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What should I include in a pet trust?

Best Trust Lawyer

If you would like to care for your pet and make sure their needs are met if you pass away unexpectedly, or become disabled, a trust lawyer can help you. We understand the importance of caring for loved ones, even if the loved one has four paws and a tail. (Or feathers.) It can bring enormous peace of mind knowing that your pet will be properly cared for even if you are not able to do this yourself. An ideal solution for many is to create a pet trust which a trust lawyer can do for you. Contact a law firm today to schedule an appointment to learn more.

What You Might Consider Including in Your Pet Trust

The majority of pet trusts are established with the intention of going into effect when the pet’s owner dies. It can also go into effect should the owner become incapacitated and is unable to care for their animal. A trust lawyer can work with you to determine what parameters you’d like to include such as if you become incapacitated but later recover, how the care of your pet should be managed and then possibly returned to you. Here are some additional things that you may wish to include in your pet trust:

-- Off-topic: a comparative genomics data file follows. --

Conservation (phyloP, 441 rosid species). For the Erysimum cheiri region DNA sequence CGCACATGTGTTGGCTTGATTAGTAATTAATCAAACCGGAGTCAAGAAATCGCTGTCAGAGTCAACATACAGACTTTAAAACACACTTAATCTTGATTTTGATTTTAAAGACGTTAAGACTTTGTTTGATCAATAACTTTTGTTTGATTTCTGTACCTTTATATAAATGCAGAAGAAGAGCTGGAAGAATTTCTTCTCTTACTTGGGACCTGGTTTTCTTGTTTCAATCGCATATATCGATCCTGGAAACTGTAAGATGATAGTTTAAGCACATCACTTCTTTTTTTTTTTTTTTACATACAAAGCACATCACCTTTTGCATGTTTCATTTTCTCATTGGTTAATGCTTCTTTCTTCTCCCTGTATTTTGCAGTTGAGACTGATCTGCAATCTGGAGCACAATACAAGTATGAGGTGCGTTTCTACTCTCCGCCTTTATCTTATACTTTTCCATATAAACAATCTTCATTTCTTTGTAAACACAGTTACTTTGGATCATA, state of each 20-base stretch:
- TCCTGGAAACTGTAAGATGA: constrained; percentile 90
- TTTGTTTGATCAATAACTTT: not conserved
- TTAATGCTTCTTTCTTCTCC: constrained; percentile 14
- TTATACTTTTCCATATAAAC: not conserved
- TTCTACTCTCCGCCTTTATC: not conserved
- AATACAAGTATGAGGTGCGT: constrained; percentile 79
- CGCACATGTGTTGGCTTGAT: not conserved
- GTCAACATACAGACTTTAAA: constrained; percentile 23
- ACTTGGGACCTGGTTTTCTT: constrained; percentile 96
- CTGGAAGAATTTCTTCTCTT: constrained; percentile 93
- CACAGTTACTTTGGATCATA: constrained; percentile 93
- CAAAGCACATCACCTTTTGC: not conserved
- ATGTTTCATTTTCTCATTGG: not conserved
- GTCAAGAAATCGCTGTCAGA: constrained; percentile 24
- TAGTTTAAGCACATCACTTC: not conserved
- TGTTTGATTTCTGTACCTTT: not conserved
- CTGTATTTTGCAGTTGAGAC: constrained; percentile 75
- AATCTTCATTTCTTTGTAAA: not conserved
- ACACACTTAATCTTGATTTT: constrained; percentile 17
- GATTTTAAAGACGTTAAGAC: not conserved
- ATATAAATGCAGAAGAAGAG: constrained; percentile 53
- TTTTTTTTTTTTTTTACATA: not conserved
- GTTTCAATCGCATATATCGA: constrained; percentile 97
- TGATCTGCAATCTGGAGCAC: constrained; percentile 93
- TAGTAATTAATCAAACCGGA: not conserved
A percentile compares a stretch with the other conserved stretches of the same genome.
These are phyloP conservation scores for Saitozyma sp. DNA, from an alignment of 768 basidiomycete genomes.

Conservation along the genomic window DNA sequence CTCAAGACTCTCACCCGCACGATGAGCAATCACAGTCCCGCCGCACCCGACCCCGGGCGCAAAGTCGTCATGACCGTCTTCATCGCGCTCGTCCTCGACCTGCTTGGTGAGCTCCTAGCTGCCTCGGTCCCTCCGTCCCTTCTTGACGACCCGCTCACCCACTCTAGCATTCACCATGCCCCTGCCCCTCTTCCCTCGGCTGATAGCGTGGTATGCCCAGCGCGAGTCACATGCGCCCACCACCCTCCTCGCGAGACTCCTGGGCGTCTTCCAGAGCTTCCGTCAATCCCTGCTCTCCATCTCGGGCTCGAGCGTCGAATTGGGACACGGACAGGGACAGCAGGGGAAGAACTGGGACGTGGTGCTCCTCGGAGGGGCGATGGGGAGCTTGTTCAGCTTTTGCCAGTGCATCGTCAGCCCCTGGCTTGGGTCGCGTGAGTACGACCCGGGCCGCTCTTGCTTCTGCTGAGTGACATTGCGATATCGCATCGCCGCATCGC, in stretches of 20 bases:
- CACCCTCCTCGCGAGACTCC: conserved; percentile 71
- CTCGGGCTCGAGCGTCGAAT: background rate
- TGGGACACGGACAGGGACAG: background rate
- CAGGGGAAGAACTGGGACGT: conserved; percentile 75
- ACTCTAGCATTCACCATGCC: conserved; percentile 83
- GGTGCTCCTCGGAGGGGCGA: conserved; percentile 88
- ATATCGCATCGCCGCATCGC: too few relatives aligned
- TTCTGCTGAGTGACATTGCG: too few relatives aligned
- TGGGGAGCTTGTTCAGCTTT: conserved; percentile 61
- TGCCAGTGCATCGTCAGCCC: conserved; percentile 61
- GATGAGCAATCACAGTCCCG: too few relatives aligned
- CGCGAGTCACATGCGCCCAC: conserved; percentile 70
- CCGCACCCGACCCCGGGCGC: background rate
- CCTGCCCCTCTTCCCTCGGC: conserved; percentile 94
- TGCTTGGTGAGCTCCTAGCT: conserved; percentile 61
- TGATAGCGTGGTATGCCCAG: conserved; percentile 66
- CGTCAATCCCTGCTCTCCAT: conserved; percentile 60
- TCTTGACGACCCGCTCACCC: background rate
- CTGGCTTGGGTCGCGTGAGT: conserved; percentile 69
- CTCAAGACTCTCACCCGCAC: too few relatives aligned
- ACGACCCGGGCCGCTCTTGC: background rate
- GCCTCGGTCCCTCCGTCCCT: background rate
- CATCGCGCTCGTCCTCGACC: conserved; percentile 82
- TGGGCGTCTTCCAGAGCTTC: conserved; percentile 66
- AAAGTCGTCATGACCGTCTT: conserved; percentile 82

• Specify which pets should be included in the pet trust. Just as with other loved ones that you might set aside funds for in a will or other type of trust, you will need to name your animals. A physical description is also helpful. The trust will automatically terminate after your last surviving animal passes away. If they are bred after your passing and have offspring, those offspring will not be included in your trust.
  • Specify who should take care of which animals. You may only have one pet and your care notes for them are straightforward and easily taken care of by one guardian. Alternately, you may have several animals including large ones such as horses. Obviously, not everyone is capable of caring for certain types of animals and so you may need to specify more than one guardian and which animals should go to each.
    • Before choosing someone to be your beloved animal’s caregiver, ask them if they will be willing to take on this significant responsibility.
    • Choose a secondary guardian in the event your primary choice does not survive you or there is a conflict of some kind that makes them unavailable.
  • Specify how much money from your estate should be put aside for the animal’s care. If your intention is to cover all of the costs for your pet, you will need to consider their life expectancy, annual veterinary costs, emergency veterinary costs, food costs, and more. If the funds you put aside is an extraordinary amount of money, a family member may use that as the basis for contesting your trust in court. Very likely a judge might agree with them.
  • Specify care instructions. You might want to include the animal’s dietary instructions, a description of their favorite toys, sleeping preferences, etc.